- A copy of the background report that you are relying on;
- A summary of the employee’s rights under the FCRA prepared by the federal Consumer Financial Protection Bureau (CFPB), which include the right to dispute with the reporting agency any incomplete or inaccurate information contained in the report (a copy of the summary can be found on the CFPB’s website at http://files.consumerfinance.gov/f/201410_cfpb_summary_your-rights-under-fcra.pdf); and
- Five days to raise any objection to the contents of the report.
If you have met these requirements, you can then reject the potential employee’s application. But your obligations don’t stop there. Once you have made the decision to reject the applicant, you must notify the applicant that you have declined him on the basis of the report and also provide him with:
- The name, address, and phone number of the consumer reporting agency that supplied the report (including a toll-free telephone number established by the agency if the agency compiles and maintains files on consumers on a nationwide basis);
- A statement that the consumer reporting agency that supplied the report did not make the decision to reject the applicant and cannot give the applicant the specific reasons for that decision; and
- A notice of the person’s right to dispute the accuracy or completeness of any information the consumer reporting agency furnished, and to get an additional free report from the agency if the person asks for it within 60 days.
Be aware that these requirements apply if the report has played any role in your decision to reject the applicant. The report does not have to be the only factor in your decision, or even the primary one.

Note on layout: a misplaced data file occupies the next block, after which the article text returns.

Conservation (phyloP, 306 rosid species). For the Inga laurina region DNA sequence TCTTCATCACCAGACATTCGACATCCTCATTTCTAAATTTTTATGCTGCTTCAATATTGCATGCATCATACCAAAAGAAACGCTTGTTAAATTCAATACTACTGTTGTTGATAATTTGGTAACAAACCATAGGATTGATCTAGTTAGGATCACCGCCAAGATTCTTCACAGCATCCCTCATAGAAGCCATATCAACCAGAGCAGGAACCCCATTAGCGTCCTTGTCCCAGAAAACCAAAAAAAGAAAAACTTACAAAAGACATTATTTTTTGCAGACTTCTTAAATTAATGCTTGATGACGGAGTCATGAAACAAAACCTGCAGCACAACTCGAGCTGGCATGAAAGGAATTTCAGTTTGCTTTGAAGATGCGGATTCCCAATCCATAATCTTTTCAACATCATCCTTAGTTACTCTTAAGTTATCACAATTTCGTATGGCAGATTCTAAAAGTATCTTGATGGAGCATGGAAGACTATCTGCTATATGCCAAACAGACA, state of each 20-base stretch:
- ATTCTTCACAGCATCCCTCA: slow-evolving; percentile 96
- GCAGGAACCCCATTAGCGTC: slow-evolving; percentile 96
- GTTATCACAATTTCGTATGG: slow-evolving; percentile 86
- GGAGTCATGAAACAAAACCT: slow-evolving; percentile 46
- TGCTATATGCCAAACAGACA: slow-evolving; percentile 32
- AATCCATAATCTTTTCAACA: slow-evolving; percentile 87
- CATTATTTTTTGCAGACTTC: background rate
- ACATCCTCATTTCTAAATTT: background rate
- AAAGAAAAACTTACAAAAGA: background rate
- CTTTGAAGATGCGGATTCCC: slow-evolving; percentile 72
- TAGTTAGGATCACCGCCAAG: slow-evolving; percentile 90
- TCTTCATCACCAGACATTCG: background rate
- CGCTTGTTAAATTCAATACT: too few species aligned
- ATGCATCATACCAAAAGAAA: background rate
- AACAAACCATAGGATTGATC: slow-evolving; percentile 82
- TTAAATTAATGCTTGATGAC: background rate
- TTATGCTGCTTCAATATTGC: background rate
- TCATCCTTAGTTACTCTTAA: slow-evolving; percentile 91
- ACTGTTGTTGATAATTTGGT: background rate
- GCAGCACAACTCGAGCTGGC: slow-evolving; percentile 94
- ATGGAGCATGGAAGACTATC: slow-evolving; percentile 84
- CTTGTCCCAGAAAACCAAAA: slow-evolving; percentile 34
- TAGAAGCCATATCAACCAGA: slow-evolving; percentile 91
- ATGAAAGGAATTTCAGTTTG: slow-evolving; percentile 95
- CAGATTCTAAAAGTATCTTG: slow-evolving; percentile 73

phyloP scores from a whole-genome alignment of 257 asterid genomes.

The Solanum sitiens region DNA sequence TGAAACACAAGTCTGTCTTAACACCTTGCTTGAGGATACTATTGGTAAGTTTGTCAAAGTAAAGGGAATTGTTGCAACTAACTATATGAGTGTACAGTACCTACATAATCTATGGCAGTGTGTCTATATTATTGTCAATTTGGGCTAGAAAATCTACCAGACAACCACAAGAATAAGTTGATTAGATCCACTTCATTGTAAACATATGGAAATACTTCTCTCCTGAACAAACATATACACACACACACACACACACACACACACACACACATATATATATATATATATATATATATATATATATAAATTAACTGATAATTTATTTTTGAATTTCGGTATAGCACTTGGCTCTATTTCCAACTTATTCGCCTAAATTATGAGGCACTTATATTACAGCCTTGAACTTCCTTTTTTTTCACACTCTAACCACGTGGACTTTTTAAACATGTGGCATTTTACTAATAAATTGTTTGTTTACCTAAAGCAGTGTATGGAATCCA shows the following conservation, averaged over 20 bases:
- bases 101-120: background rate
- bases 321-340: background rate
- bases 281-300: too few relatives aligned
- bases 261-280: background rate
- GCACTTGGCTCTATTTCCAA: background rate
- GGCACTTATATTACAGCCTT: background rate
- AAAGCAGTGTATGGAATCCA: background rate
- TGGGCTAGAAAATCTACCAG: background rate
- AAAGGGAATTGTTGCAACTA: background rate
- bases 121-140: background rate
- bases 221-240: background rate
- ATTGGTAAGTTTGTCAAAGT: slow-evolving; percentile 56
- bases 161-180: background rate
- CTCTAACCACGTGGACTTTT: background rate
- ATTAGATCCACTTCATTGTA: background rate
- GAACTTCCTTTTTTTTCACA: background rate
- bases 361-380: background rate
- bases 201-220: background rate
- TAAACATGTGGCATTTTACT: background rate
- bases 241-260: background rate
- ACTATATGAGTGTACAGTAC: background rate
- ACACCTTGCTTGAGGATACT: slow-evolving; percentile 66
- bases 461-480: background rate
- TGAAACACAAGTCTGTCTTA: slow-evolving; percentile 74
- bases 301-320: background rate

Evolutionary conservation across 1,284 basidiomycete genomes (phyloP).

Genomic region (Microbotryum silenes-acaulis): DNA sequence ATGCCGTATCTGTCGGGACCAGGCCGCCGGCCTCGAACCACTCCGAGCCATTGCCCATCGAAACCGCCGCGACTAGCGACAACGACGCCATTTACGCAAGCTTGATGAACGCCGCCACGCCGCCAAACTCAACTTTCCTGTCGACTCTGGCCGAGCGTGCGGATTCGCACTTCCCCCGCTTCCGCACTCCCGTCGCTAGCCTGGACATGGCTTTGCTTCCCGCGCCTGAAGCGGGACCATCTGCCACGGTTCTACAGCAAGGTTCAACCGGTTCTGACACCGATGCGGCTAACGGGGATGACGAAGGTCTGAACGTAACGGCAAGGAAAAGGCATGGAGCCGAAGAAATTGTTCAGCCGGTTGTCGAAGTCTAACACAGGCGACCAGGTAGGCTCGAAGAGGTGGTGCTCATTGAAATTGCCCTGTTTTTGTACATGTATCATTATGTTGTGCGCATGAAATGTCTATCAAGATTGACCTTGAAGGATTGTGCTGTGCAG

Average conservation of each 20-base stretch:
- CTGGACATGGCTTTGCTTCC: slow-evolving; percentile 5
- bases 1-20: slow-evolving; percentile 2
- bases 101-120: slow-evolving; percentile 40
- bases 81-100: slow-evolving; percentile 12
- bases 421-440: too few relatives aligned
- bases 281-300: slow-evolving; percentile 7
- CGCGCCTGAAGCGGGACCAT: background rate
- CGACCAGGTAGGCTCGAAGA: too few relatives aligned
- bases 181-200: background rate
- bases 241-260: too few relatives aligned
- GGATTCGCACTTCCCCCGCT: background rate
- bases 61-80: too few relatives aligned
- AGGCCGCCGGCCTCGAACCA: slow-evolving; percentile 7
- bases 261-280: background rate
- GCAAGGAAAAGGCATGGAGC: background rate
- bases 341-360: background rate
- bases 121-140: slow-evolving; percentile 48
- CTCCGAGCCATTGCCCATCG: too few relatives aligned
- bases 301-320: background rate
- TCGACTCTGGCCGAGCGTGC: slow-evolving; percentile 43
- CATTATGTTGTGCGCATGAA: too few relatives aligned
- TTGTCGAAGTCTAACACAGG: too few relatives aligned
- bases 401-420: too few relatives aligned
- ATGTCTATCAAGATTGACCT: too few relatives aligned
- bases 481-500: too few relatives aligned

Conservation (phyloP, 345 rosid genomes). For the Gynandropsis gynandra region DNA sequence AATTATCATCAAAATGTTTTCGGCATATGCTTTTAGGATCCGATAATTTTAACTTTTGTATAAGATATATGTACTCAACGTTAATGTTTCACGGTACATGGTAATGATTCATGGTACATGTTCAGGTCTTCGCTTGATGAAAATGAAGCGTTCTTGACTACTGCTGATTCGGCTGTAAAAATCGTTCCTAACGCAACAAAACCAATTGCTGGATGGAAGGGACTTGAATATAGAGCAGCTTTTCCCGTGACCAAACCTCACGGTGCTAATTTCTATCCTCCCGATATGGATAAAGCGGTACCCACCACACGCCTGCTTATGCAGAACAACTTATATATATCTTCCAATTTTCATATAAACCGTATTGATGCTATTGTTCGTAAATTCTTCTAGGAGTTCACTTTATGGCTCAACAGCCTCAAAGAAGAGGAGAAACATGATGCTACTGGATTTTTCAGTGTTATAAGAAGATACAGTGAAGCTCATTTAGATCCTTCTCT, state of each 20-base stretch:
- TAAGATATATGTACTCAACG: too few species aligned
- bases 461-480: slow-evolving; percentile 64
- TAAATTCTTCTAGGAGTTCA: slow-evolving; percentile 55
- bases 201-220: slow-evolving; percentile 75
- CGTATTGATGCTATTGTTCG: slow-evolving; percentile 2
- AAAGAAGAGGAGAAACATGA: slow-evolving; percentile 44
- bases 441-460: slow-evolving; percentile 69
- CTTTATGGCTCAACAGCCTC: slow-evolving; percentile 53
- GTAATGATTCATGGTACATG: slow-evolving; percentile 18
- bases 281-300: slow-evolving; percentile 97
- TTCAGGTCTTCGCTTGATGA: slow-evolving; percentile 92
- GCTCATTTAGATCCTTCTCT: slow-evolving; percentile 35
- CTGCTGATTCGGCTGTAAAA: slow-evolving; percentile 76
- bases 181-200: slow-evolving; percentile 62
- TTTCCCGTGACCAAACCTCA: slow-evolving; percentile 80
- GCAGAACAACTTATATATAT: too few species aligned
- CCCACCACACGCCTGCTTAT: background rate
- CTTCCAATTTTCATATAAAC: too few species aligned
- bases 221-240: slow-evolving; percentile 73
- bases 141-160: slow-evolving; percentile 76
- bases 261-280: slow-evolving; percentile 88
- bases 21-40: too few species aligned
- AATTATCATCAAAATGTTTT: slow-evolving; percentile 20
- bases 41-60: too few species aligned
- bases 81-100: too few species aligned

If you fail to meet any of these requirements, the applicant can sue you. What’s at stake if you get sued? Potentially a lot. At a minimum, the rejected applicant can recover any actual damages that she suffered as a result of the violation. You should be aware that “damages” include the applicant’s attorneys’ fees and court costs, which often far exceed any economic damages that the applicant directly suffered. Remarkably, actual damages can also include emotional distress. So even if the applicant did not suffer any measurable economic harm, you can still face a claim for substantial damages. Even worse, if a court finds that your failure to comply with the statute was “willful,” it can impose additional penalties, including punitive damages.
These types of suits are surprisingly common – one Atlanta law firm that specializes in FCRA cases has filed over 800 of these suits on behalf of rejected job applicants. To make matters worse, any liability you face for a failure to comply with the FCRA may not be covered under your business’s general liability insurance policy. To be covered by insurance, you will almost always need a separate employment-practices liability policy, and even then you will need to confirm that your specific policy provides coverage for violations of the FCRA. At a minimum, you will need to carefully follow the procedures described in the insurance contract regarding giving notice of the claim to the insurer.
As in so many areas of the law, an ounce of prevention is worth a pound of cure. If you have any doubts about your procedures or the state of your business’s insurance coverage when it comes to the use of background checks, contact Ben Byrd at Friend, Hudak & Harris for more guidance.